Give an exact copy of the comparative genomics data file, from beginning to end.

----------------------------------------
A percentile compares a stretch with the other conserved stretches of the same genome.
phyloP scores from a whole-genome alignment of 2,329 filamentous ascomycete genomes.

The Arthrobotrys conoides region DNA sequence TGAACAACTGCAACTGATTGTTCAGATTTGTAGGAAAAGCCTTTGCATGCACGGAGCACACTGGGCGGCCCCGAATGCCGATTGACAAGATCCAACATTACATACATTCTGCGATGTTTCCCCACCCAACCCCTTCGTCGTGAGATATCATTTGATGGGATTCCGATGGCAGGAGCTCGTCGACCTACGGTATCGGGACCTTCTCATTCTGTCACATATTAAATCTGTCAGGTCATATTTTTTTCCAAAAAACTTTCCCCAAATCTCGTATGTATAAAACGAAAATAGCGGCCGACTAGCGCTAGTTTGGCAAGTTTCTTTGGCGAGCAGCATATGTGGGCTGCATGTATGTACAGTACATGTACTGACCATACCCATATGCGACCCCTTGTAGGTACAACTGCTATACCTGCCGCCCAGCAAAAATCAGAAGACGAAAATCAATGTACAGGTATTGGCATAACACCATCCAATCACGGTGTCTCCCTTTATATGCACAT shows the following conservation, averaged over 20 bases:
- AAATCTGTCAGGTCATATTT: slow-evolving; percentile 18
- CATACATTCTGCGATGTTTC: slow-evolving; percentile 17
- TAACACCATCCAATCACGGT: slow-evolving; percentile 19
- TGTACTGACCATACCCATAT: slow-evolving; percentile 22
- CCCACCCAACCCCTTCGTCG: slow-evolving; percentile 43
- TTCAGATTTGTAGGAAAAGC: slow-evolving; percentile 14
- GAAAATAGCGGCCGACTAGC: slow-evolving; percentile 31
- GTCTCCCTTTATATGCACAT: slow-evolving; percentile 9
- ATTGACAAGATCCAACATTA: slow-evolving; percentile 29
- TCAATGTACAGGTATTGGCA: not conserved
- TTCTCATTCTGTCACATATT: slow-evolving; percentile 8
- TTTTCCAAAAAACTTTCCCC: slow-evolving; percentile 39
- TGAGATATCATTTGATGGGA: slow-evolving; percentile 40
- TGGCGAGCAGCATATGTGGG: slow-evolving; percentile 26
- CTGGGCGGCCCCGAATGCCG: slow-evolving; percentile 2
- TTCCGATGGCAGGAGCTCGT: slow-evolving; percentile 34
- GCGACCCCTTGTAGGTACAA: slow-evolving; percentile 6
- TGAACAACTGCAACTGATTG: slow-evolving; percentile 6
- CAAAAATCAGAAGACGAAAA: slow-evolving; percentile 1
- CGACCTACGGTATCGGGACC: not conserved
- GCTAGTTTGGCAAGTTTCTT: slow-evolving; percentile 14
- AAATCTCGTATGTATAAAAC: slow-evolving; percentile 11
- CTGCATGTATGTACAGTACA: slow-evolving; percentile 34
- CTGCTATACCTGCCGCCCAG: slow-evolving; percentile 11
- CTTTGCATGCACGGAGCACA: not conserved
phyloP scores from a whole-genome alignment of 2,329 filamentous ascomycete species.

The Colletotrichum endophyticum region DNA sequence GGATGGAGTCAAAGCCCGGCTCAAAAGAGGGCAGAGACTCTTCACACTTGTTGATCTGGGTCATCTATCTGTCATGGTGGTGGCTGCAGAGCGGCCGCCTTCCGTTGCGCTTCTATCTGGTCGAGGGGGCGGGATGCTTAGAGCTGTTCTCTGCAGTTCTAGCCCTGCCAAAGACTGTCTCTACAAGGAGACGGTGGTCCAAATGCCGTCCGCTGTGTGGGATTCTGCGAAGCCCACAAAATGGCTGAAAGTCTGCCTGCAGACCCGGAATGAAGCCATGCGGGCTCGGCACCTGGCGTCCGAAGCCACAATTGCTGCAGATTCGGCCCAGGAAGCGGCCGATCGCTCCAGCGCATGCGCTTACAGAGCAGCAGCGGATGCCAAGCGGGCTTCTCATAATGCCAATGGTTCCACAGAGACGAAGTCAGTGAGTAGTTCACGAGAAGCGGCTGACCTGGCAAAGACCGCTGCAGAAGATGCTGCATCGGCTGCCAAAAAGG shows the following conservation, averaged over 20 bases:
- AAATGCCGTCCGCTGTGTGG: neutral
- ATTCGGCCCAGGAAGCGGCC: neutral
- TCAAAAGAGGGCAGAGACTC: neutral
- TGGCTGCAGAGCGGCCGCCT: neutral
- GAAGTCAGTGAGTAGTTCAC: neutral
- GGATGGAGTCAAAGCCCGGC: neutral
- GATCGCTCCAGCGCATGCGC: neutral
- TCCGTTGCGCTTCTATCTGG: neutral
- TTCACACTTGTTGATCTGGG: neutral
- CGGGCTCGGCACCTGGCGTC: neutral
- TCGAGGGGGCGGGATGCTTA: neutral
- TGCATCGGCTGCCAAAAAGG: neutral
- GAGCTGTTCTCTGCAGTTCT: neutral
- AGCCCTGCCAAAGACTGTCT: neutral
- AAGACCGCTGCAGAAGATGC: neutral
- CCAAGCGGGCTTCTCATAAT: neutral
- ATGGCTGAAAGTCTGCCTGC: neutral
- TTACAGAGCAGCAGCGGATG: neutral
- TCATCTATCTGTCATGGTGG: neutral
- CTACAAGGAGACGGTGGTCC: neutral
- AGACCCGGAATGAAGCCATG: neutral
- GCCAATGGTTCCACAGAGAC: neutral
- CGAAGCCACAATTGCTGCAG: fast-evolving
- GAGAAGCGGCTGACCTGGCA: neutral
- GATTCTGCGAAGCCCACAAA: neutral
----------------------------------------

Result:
A percentile compares a stretch with the other conserved stretches of the same genome.
phyloP scores from a whole-genome alignment of 2,329 filamentous ascomycete genomes.

The Arthrobotrys conoides region DNA sequence TGAACAACTGCAACTGATTGTTCAGATTTGTAGGAAAAGCCTTTGCATGCACGGAGCACACTGGGCGGCCCCGAATGCCGATTGACAAGATCCAACATTACATACATTCTGCGATGTTTCCCCACCCAACCCCTTCGTCGTGAGATATCATTTGATGGGATTCCGATGGCAGGAGCTCGTCGACCTACGGTATCGGGACCTTCTCATTCTGTCACATATTAAATCTGTCAGGTCATATTTTTTTCCAAAAAACTTTCCCCAAATCTCGTATGTATAAAACGAAAATAGCGGCCGACTAGCGCTAGTTTGGCAAGTTTCTTTGGCGAGCAGCATATGTGGGCTGCATGTATGTACAGTACATGTACTGACCATACCCATATGCGACCCCTTGTAGGTACAACTGCTATACCTGCCGCCCAGCAAAAATCAGAAGACGAAAATCAATGTACAGGTATTGGCATAACACCATCCAATCACGGTGTCTCCCTTTATATGCACAT shows the following conservation, averaged over 20 bases:
- AAATCTGTCAGGTCATATTT: slow-evolving; percentile 18
- CATACATTCTGCGATGTTTC: slow-evolving; percentile 17
- TAACACCATCCAATCACGGT: slow-evolving; percentile 19
- TGTACTGACCATACCCATAT: slow-evolving; percentile 22
- CCCACCCAACCCCTTCGTCG: slow-evolving; percentile 43
- TTCAGATTTGTAGGAAAAGC: slow-evolving; percentile 14
- GAAAATAGCGGCCGACTAGC: slow-evolving; percentile 31
- GTCTCCCTTTATATGCACAT: slow-evolving; percentile 9
- ATTGACAAGATCCAACATTA: slow-evolving; percentile 29
- TCAATGTACAGGTATTGGCA: not conserved
- TTCTCATTCTGTCACATATT: slow-evolving; percentile 8
- TTTTCCAAAAAACTTTCCCC: slow-evolving; percentile 39
- TGAGATATCATTTGATGGGA: slow-evolving; percentile 40
- TGGCGAGCAGCATATGTGGG: slow-evolving; percentile 26
- CTGGGCGGCCCCGAATGCCG: slow-evolving; percentile 2
- TTCCGATGGCAGGAGCTCGT: slow-evolving; percentile 34
- GCGACCCCTTGTAGGTACAA: slow-evolving; percentile 6
- TGAACAACTGCAACTGATTG: slow-evolving; percentile 6
- CAAAAATCAGAAGACGAAAA: slow-evolving; percentile 1
- CGACCTACGGTATCGGGACC: not conserved
- GCTAGTTTGGCAAGTTTCTT: slow-evolving; percentile 14
- AAATCTCGTATGTATAAAAC: slow-evolving; percentile 11
- CTGCATGTATGTACAGTACA: slow-evolving; percentile 34
- CTGCTATACCTGCCGCCCAG: slow-evolving; percentile 11
- CTTTGCATGCACGGAGCACA: not conserved
phyloP scores from a whole-genome alignment of 2,329 filamentous ascomycete species.

The Colletotrichum endophyticum region DNA sequence GGATGGAGTCAAAGCCCGGCTCAAAAGAGGGCAGAGACTCTTCACACTTGTTGATCTGGGTCATCTATCTGTCATGGTGGTGGCTGCAGAGCGGCCGCCTTCCGTTGCGCTTCTATCTGGTCGAGGGGGCGGGATGCTTAGAGCTGTTCTCTGCAGTTCTAGCCCTGCCAAAGACTGTCTCTACAAGGAGACGGTGGTCCAAATGCCGTCCGCTGTGTGGGATTCTGCGAAGCCCACAAAATGGCTGAAAGTCTGCCTGCAGACCCGGAATGAAGCCATGCGGGCTCGGCACCTGGCGTCCGAAGCCACAATTGCTGCAGATTCGGCCCAGGAAGCGGCCGATCGCTCCAGCGCATGCGCTTACAGAGCAGCAGCGGATGCCAAGCGGGCTTCTCATAATGCCAATGGTTCCACAGAGACGAAGTCAGTGAGTAGTTCACGAGAAGCGGCTGACCTGGCAAAGACCGCTGCAGAAGATGCTGCATCGGCTGCCAAAAAGG shows the following conservation, averaged over 20 bases:
- AAATGCCGTCCGCTGTGTGG: neutral
- ATTCGGCCCAGGAAGCGGCC: neutral
- TCAAAAGAGGGCAGAGACTC: neutral
- TGGCTGCAGAGCGGCCGCCT: neutral
- GAAGTCAGTGAGTAGTTCAC: neutral
- GGATGGAGTCAAAGCCCGGC: neutral
- GATCGCTCCAGCGCATGCGC: neutral
- TCCGTTGCGCTTCTATCTGG: neutral
- TTCACACTTGTTGATCTGGG: neutral
- CGGGCTCGGCACCTGGCGTC: neutral
- TCGAGGGGGCGGGATGCTTA: neutral
- TGCATCGGCTGCCAAAAAGG: neutral
- GAGCTGTTCTCTGCAGTTCT: neutral
- AGCCCTGCCAAAGACTGTCT: neutral
- AAGACCGCTGCAGAAGATGC: neutral
- CCAAGCGGGCTTCTCATAAT: neutral
- ATGGCTGAAAGTCTGCCTGC: neutral
- TTACAGAGCAGCAGCGGATG: neutral
- TCATCTATCTGTCATGGTGG: neutral
- CTACAAGGAGACGGTGGTCC: neutral
- AGACCCGGAATGAAGCCATG: neutral
- GCCAATGGTTCCACAGAGAC: neutral
- CGAAGCCACAATTGCTGCAG: fast-evolving
- GAGAAGCGGCTGACCTGGCA: neutral
- GATTCTGCGAAGCCCACAAA: neutral